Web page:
1. Congratulations to your daughter – and to yourself! I’m beginning to realise just what a hard slog it is getting them so far… All the reading and events keep me sane. I often feel too tired and moan about having overscheduled myself, but, in retrospect, I’m always glad I did go.

      1. Thank you, she got the First she wanted and worked hard to get it. It is a hard slog but oh so worth it when they achieve their desired goals. You’re a wonderful example to your boys so I imagine they will go far.

  3. You have had a busy month, Marina Sofia! I’m glad you’ve gotten the chance to do a little reading, too, and I’m especially glad you weren’t disappointed. I think it’s interesting you mention some of the commonalities among the books you read. Perhaps we do sub-consciously choose certain books…

    1. There might be some cultural similarities involved as well, or perhaps certain type of books from a country are more likely to get translated. There was certainly more in common amongst my Russian writers than amongst my American writers.

    1. I completely understand your passion for them. I’ve never read a big batch of them before, only the odd one interspersed among other reads, so it was a new experience for me.

  4. The Russians are hard to top for sure. A colleague was just saying how he finds much of the fiction that’s being published these days very thin in comparison with modern classics and older fiction. Naturally there are exceptions to this, but even so, I think he has a point. The richness and sense of depth is often missing…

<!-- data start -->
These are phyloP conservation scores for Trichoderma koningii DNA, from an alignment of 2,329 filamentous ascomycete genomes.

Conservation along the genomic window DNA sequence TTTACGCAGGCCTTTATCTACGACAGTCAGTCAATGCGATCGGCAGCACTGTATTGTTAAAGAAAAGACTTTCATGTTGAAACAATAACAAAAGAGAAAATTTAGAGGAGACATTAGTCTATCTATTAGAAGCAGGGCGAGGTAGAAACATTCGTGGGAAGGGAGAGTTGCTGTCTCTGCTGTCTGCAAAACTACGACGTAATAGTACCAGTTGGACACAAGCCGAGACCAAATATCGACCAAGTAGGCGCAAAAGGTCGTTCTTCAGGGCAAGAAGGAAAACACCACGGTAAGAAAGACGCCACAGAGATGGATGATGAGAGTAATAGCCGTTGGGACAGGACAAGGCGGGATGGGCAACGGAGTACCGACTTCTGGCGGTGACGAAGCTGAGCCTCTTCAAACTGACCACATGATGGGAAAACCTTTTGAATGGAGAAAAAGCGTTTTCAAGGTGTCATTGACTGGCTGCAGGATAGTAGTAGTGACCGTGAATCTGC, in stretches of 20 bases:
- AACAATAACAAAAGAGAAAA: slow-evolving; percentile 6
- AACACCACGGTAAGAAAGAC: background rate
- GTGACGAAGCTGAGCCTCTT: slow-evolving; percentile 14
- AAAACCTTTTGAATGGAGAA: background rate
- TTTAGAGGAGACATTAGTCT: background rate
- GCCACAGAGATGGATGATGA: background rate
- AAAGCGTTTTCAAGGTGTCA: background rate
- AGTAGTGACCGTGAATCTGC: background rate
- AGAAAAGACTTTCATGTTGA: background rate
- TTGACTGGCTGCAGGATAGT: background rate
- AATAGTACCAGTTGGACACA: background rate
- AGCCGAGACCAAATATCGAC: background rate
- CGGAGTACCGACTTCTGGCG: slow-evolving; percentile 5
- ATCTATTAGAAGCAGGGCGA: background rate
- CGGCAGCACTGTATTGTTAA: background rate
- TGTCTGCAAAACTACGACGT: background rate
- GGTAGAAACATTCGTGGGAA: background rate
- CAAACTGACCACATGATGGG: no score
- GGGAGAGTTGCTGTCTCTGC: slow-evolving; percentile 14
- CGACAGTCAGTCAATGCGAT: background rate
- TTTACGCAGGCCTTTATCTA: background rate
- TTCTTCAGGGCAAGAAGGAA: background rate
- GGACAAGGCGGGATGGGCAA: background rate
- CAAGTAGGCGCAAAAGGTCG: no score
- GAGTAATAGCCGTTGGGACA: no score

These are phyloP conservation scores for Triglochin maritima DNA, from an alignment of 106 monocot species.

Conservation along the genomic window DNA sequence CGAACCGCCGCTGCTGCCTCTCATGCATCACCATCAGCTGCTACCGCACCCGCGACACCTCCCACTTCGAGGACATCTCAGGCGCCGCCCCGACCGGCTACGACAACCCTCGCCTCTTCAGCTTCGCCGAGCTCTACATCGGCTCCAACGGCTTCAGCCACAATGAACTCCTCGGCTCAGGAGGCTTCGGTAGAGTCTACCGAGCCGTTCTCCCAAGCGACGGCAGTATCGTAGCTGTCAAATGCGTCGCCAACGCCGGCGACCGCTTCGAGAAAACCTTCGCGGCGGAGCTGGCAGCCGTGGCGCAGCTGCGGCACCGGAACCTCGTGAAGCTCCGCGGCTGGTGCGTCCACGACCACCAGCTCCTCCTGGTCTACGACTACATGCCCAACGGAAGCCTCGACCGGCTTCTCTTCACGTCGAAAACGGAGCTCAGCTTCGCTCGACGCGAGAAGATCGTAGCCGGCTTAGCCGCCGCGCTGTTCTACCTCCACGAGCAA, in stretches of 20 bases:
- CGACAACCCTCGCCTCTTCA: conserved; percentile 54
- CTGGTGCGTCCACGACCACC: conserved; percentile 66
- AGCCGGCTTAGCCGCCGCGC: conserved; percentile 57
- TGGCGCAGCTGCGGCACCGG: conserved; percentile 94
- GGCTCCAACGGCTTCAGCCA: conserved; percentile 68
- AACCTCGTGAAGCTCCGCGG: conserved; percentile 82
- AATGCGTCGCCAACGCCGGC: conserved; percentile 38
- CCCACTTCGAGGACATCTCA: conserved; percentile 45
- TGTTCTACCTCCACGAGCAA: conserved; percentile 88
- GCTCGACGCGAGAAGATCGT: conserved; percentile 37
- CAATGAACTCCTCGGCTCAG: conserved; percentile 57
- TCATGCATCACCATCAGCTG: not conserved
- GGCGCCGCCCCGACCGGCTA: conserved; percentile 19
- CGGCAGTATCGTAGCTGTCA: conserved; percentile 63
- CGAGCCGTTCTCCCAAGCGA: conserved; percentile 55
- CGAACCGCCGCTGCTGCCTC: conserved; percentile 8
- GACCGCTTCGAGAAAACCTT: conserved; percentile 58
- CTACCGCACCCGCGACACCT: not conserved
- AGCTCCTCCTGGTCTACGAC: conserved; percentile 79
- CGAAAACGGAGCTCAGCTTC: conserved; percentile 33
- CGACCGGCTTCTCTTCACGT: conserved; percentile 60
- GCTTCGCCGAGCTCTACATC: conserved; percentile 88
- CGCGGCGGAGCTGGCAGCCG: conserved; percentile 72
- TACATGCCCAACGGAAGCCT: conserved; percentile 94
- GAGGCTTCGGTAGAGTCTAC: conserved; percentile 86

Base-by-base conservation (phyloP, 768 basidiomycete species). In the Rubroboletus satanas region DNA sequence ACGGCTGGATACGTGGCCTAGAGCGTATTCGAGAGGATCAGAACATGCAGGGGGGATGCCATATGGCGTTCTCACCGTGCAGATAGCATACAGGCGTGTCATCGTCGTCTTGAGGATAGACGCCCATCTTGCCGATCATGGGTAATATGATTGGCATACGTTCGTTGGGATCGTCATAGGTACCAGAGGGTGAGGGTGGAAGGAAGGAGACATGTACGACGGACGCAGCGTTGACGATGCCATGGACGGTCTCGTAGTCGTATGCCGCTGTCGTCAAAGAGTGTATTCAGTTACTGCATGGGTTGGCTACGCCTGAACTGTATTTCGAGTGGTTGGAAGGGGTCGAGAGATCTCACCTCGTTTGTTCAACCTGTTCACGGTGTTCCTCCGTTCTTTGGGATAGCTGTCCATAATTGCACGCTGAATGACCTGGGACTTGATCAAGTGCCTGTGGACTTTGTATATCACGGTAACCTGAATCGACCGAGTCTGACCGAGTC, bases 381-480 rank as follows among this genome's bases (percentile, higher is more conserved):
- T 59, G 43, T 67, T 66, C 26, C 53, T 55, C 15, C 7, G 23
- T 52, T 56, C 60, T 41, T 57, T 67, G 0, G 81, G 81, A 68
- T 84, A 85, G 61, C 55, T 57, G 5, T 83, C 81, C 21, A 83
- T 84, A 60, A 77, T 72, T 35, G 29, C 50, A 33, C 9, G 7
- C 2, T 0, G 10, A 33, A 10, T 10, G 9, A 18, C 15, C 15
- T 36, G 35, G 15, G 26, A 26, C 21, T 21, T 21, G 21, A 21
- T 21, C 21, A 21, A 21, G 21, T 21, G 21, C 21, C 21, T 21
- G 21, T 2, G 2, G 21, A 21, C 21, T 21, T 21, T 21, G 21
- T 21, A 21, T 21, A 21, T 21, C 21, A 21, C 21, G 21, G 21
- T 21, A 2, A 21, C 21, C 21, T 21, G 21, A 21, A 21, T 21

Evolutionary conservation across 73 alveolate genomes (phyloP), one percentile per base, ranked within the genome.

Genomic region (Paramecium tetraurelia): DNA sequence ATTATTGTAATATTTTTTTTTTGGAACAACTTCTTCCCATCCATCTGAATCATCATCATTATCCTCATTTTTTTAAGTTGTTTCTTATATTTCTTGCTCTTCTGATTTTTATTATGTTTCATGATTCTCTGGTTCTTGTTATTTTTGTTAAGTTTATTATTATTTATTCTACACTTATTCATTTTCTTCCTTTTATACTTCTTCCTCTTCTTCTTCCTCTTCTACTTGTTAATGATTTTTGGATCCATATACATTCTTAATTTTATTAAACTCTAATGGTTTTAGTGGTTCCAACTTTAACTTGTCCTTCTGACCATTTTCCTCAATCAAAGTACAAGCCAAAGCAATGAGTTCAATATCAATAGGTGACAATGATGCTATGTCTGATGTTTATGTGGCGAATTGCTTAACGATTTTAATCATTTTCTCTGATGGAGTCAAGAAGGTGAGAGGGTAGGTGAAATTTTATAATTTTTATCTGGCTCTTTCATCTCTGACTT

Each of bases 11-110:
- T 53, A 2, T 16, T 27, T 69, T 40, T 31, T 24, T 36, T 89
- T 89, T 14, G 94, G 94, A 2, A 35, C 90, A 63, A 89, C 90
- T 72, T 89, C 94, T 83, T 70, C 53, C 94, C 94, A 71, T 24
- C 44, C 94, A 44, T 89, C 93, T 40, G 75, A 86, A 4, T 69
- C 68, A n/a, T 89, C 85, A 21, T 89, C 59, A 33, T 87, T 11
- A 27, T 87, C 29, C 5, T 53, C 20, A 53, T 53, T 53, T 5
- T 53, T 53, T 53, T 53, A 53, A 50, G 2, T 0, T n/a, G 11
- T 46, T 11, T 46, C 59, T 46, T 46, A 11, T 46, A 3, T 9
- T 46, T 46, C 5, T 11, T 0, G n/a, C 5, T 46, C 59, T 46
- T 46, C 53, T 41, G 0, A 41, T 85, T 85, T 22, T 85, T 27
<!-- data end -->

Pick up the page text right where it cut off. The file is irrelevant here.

1. I sometimes feel that style has overtaken substance (at least with contemporary American authors I feel that – wonder if MFAs have something to do with it?).

  5. Very impressive all that you do, while working full-time and raising your two sons. I am reading relaxing books which do not tax my brain, while trying to keep up with the insane news over here and not be totally overwhelmed by it. I know there is political craziness there, too. It’s stupefying what’s allowed to emanate from the White House with silence from so many senators and congress members. The debates are somewhat entertaining and allow pundits to talk all night. I’m reading nice, easy books with a few dead bodies thrown in. I just keep adding books to my lists.

    1. It keeps me from falling into despondency – as you say, the news frenzy doesn’t help, plus I will have no peace until the financial settlement is finally settled (although I bet my ex will find other ways to make my life hell even after that is done). I alternate between less taxing books and the more challenging ones, otherwise I’d go mad!